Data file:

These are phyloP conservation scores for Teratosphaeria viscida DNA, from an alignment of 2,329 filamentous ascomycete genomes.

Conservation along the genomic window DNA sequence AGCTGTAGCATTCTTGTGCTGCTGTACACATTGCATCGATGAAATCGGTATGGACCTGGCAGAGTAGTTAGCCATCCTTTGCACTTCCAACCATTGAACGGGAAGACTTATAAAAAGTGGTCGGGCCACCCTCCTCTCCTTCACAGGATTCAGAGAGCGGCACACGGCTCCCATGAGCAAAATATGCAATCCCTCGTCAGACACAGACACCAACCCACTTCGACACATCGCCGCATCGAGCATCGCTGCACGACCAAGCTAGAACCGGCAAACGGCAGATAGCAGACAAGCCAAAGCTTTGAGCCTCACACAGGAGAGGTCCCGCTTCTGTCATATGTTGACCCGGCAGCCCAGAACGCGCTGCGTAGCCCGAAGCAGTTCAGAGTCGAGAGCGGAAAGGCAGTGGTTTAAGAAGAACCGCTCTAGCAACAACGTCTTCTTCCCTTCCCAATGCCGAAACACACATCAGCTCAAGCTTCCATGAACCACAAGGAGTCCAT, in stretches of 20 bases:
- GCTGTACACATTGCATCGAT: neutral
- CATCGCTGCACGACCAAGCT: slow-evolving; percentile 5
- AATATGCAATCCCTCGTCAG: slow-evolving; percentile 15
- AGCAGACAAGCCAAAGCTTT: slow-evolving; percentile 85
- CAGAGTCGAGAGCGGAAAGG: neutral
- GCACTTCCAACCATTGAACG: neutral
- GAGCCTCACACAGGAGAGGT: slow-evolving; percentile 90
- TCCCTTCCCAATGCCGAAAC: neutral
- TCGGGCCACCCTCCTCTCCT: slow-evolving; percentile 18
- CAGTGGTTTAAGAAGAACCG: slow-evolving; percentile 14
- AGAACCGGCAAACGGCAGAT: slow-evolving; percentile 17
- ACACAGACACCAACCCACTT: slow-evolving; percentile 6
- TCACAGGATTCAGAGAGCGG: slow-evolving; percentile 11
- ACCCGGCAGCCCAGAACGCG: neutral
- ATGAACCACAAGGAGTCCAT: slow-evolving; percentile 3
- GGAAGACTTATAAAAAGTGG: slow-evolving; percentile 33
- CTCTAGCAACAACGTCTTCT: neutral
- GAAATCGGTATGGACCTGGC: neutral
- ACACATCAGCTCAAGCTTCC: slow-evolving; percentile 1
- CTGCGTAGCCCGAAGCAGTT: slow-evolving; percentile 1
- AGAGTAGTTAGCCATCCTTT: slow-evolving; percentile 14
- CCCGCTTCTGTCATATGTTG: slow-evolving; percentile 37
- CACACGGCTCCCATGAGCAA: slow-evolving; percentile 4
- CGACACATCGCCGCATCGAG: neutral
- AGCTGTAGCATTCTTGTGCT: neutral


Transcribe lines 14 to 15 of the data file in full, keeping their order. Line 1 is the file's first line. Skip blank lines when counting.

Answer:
- ACACAGACACCAACCCACTT: slow-evolving; percentile 6
- TCACAGGATTCAGAGAGCGG: slow-evolving; percentile 11